Imagining a 3D-Printed Future With STS Technical Design and The Virtual Foundry


With Autodesk Fusion 360, Rapid 3Dshield Tungsten Filament, and a desktop FFF printer, virtually any user can take advantage of advanced manufacturing.


When you deal exclusively with big-name industrial customers and highly sensitive applications, it’s very challenging to market your capabilities. This was a particular problem for contract engineering firm STS Technical Design and one of their material providers, The Virtual Foundry, both of which are based in Wisconsin.


“We deal with a lot of proprietary work for customers in aerospace and other industries, so we can’t really show our full offering to prospects,” says Benjamin Heard, project manager and additive manufacturing engineer for STS. “And The Virtual Foundry can’t even tell you who they sell to.”


As a result, the companies were looking for a way to highlight both the unique design expertise of STS and the innovative materials of The Virtual Foundry. Coincidentally, The Virtual Foundry had already been collaborating with Autodesk on Fusion 360, which helps unify design, engineering, and manufacturing processes within a single platform.


“Our contact within Autodesk had mentioned they were launching a new experience intended to make it easier for users who are new to 3D printing, or for anyone who is new to CAD,” says Tricia Suess, president of The Virtual Foundry. “When I mentioned this to Benjamin, the idea finally clicked.”


Rethinking the User Experience


What the companies came up with was a project that would serve a number of important objectives simultaneously.


First, it would put their collective talents on display, illustrating how the part design, material selection, and software could all work together seamlessly. At the same time, it would showcase the increasingly wide range of opportunities in advanced manufacturing as well as demonstrate how accessible these techniques have become, especially for startups and independent users.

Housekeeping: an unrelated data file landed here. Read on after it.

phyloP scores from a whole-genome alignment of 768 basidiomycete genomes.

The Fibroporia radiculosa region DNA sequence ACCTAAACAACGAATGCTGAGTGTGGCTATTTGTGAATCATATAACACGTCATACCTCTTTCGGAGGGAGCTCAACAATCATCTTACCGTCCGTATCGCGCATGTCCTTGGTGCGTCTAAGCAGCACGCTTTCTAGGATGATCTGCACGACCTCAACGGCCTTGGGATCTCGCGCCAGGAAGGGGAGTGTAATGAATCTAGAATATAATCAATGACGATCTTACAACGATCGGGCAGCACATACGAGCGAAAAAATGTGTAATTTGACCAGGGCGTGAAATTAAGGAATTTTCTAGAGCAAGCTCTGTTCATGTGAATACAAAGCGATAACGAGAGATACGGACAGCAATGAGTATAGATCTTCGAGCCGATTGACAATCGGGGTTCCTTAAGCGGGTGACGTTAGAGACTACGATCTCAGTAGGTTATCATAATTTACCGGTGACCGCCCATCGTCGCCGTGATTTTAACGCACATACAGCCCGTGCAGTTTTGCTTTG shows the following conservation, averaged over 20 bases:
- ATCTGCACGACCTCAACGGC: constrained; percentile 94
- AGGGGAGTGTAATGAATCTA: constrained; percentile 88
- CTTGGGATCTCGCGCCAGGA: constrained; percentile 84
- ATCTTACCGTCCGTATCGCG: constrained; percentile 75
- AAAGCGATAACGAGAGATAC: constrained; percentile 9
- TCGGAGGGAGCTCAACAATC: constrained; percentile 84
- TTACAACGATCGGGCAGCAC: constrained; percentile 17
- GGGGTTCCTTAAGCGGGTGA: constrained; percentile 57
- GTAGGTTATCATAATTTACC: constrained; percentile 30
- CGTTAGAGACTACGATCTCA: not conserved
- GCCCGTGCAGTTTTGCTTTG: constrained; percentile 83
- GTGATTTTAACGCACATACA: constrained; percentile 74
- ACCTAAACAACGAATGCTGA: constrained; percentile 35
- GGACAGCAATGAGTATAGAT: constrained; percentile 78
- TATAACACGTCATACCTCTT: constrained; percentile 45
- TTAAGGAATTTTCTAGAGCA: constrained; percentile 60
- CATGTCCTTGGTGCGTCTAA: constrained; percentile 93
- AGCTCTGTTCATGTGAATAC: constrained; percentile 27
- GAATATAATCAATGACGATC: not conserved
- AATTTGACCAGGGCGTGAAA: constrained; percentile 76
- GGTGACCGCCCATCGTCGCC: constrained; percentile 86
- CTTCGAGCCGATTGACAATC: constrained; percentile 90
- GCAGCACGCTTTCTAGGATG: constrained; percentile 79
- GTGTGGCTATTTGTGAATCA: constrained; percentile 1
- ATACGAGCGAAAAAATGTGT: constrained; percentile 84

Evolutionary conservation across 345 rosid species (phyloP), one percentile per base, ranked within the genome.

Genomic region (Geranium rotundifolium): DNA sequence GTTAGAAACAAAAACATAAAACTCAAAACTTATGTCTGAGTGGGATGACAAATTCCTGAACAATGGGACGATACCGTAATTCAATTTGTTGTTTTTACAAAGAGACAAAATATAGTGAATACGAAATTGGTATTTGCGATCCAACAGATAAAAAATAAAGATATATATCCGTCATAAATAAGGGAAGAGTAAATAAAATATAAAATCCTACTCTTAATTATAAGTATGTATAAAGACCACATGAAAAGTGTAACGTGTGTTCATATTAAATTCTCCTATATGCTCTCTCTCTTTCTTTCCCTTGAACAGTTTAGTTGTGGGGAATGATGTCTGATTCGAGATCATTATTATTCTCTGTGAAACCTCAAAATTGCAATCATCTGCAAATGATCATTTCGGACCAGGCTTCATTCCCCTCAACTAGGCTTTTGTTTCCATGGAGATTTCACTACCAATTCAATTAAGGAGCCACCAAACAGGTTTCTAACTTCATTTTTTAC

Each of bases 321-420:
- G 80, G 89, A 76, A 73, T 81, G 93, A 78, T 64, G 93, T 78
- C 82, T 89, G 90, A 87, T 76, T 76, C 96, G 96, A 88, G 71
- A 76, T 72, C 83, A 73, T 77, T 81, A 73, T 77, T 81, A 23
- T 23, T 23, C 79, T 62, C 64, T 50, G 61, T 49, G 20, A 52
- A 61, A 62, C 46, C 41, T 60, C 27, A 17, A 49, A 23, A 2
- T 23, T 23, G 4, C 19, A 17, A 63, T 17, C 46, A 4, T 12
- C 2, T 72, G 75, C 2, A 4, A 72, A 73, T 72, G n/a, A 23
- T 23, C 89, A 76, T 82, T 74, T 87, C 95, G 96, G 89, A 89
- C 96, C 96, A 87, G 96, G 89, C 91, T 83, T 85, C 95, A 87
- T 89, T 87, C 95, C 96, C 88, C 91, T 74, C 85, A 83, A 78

“That’s what drove this project, trying to see this from a new user’s perspective as they experience a new platform and bring a more complicated product to life with 3D printing,” Heard says. “And we were able to do it with tools that are accessible to new users and experienced professionals alike.”


Heard was a completely new user, having never worked with Fusion 360 prior to the project. He learned how to use it from scratch, drawing on his many years of design engineering experience, of course, as well as the tutorials that come with the software and a few other online resources.


“Fusion 360 made it really easy,” he says. “I knew what I was looking for, and I was able to find the functions pretty easily. Normally it takes a lot longer to learn enterprise-grade CAD software. But it was actually fun and by the end of the project I could do most of what I would usually do.”


All that remained was figuring out what kind of product to bring to life.


Fusion 360 manufacturing workspace used by STS to design and manufacture the three parts in partnership with The Virtual Foundry


Three Parts for 3D Printing


What the STS and The Virtual Foundry teams landed on was a three-part material handling solution

Continue reading

This post was originally published on this site